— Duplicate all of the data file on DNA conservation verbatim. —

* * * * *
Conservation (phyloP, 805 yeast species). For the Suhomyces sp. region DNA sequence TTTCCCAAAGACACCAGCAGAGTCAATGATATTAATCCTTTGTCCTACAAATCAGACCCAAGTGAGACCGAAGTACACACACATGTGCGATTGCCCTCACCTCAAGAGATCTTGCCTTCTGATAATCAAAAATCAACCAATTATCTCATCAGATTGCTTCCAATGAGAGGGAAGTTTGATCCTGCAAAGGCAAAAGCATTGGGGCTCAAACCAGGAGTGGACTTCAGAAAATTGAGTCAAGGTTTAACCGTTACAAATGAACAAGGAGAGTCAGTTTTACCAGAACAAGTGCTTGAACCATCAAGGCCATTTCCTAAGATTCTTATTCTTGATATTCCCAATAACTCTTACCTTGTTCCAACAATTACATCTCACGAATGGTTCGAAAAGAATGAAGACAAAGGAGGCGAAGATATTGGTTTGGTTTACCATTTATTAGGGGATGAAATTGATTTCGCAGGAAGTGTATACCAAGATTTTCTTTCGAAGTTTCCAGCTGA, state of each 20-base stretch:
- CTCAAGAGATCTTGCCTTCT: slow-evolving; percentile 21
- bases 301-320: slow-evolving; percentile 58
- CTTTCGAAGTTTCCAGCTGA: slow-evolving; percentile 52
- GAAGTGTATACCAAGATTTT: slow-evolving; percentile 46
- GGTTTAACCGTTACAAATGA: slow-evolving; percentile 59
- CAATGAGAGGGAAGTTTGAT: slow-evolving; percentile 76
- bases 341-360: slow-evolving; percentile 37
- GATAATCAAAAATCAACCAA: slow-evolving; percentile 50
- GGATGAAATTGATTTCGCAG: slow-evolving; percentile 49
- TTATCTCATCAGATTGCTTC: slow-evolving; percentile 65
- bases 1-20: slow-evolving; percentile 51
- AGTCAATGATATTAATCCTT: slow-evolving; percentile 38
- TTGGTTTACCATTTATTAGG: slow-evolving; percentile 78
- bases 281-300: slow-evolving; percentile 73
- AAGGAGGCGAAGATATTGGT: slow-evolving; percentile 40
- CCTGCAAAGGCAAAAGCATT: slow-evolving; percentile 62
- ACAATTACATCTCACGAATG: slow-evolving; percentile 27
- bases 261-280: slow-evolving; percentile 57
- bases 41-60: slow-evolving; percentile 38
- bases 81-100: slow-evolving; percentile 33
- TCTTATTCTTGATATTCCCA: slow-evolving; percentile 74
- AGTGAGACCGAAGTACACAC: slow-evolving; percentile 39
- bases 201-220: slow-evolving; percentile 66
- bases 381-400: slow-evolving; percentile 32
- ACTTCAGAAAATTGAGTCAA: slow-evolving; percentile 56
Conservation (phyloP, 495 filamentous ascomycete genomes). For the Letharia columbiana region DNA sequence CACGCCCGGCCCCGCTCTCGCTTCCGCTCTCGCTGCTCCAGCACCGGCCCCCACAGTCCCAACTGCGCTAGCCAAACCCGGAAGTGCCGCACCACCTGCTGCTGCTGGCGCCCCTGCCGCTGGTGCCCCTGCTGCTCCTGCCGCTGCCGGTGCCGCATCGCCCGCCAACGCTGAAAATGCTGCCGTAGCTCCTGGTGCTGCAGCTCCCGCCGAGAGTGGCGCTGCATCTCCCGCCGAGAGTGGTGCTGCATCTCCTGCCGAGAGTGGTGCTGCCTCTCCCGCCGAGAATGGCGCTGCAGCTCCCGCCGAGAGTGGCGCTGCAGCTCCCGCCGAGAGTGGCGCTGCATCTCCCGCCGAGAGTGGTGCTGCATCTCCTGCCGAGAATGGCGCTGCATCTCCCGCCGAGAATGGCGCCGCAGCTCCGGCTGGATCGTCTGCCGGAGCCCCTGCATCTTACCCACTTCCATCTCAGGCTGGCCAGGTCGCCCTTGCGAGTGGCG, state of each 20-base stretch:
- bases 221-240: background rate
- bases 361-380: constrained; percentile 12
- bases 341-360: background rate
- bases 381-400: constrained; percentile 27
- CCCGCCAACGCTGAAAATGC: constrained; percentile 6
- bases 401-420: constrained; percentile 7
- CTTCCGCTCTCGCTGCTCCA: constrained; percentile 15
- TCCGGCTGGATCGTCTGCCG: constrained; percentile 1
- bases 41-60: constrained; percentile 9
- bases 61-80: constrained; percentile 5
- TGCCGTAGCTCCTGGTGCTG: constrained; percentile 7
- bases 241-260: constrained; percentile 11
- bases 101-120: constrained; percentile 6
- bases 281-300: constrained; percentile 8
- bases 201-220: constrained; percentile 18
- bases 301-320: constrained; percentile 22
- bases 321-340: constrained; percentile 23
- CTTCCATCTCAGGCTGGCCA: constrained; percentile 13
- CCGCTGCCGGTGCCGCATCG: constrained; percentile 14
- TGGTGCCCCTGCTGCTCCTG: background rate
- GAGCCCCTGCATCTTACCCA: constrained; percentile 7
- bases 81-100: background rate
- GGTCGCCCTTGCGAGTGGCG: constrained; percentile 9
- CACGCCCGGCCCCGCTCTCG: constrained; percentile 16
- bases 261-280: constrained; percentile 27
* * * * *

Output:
Conservation (phyloP, 805 yeast species). For the Suhomyces sp. region DNA sequence TTTCCCAAAGACACCAGCAGAGTCAATGATATTAATCCTTTGTCCTACAAATCAGACCCAAGTGAGACCGAAGTACACACACATGTGCGATTGCCCTCACCTCAAGAGATCTTGCCTTCTGATAATCAAAAATCAACCAATTATCTCATCAGATTGCTTCCAATGAGAGGGAAGTTTGATCCTGCAAAGGCAAAAGCATTGGGGCTCAAACCAGGAGTGGACTTCAGAAAATTGAGTCAAGGTTTAACCGTTACAAATGAACAAGGAGAGTCAGTTTTACCAGAACAAGTGCTTGAACCATCAAGGCCATTTCCTAAGATTCTTATTCTTGATATTCCCAATAACTCTTACCTTGTTCCAACAATTACATCTCACGAATGGTTCGAAAAGAATGAAGACAAAGGAGGCGAAGATATTGGTTTGGTTTACCATTTATTAGGGGATGAAATTGATTTCGCAGGAAGTGTATACCAAGATTTTCTTTCGAAGTTTCCAGCTGA, state of each 20-base stretch:
- CTCAAGAGATCTTGCCTTCT: slow-evolving; percentile 21
- bases 301-320: slow-evolving; percentile 58
- CTTTCGAAGTTTCCAGCTGA: slow-evolving; percentile 52
- GAAGTGTATACCAAGATTTT: slow-evolving; percentile 46
- GGTTTAACCGTTACAAATGA: slow-evolving; percentile 59
- CAATGAGAGGGAAGTTTGAT: slow-evolving; percentile 76
- bases 341-360: slow-evolving; percentile 37
- GATAATCAAAAATCAACCAA: slow-evolving; percentile 50
- GGATGAAATTGATTTCGCAG: slow-evolving; percentile 49
- TTATCTCATCAGATTGCTTC: slow-evolving; percentile 65
- bases 1-20: slow-evolving; percentile 51
- AGTCAATGATATTAATCCTT: slow-evolving; percentile 38
- TTGGTTTACCATTTATTAGG: slow-evolving; percentile 78
- bases 281-300: slow-evolving; percentile 73
- AAGGAGGCGAAGATATTGGT: slow-evolving; percentile 40
- CCTGCAAAGGCAAAAGCATT: slow-evolving; percentile 62
- ACAATTACATCTCACGAATG: slow-evolving; percentile 27
- bases 261-280: slow-evolving; percentile 57
- bases 41-60: slow-evolving; percentile 38
- bases 81-100: slow-evolving; percentile 33
- TCTTATTCTTGATATTCCCA: slow-evolving; percentile 74
- AGTGAGACCGAAGTACACAC: slow-evolving; percentile 39
- bases 201-220: slow-evolving; percentile 66
- bases 381-400: slow-evolving; percentile 32
- ACTTCAGAAAATTGAGTCAA: slow-evolving; percentile 56
Conservation (phyloP, 495 filamentous ascomycete genomes). For the Letharia columbiana region DNA sequence CACGCCCGGCCCCGCTCTCGCTTCCGCTCTCGCTGCTCCAGCACCGGCCCCCACAGTCCCAACTGCGCTAGCCAAACCCGGAAGTGCCGCACCACCTGCTGCTGCTGGCGCCCCTGCCGCTGGTGCCCCTGCTGCTCCTGCCGCTGCCGGTGCCGCATCGCCCGCCAACGCTGAAAATGCTGCCGTAGCTCCTGGTGCTGCAGCTCCCGCCGAGAGTGGCGCTGCATCTCCCGCCGAGAGTGGTGCTGCATCTCCTGCCGAGAGTGGTGCTGCCTCTCCCGCCGAGAATGGCGCTGCAGCTCCCGCCGAGAGTGGCGCTGCAGCTCCCGCCGAGAGTGGCGCTGCATCTCCCGCCGAGAGTGGTGCTGCATCTCCTGCCGAGAATGGCGCTGCATCTCCCGCCGAGAATGGCGCCGCAGCTCCGGCTGGATCGTCTGCCGGAGCCCCTGCATCTTACCCACTTCCATCTCAGGCTGGCCAGGTCGCCCTTGCGAGTGGCG, state of each 20-base stretch:
- bases 221-240: background rate
- bases 361-380: constrained; percentile 12
- bases 341-360: background rate
- bases 381-400: constrained; percentile 27
- CCCGCCAACGCTGAAAATGC: constrained; percentile 6
- bases 401-420: constrained; percentile 7
- CTTCCGCTCTCGCTGCTCCA: constrained; percentile 15
- TCCGGCTGGATCGTCTGCCG: constrained; percentile 1
- bases 41-60: constrained; percentile 9
- bases 61-80: constrained; percentile 5
- TGCCGTAGCTCCTGGTGCTG: constrained; percentile 7
- bases 241-260: constrained; percentile 11
- bases 101-120: constrained; percentile 6
- bases 281-300: constrained; percentile 8
- bases 201-220: constrained; percentile 18
- bases 301-320: constrained; percentile 22
- bases 321-340: constrained; percentile 23
- CTTCCATCTCAGGCTGGCCA: constrained; percentile 13
- CCGCTGCCGGTGCCGCATCG: constrained; percentile 14
- TGGTGCCCCTGCTGCTCCTG: background rate
- GAGCCCCTGCATCTTACCCA: constrained; percentile 7
- bases 81-100: background rate
- GGTCGCCCTTGCGAGTGGCG: constrained; percentile 9
- CACGCCCGGCCCCGCTCTCG: constrained; percentile 16
- bases 261-280: constrained; percentile 27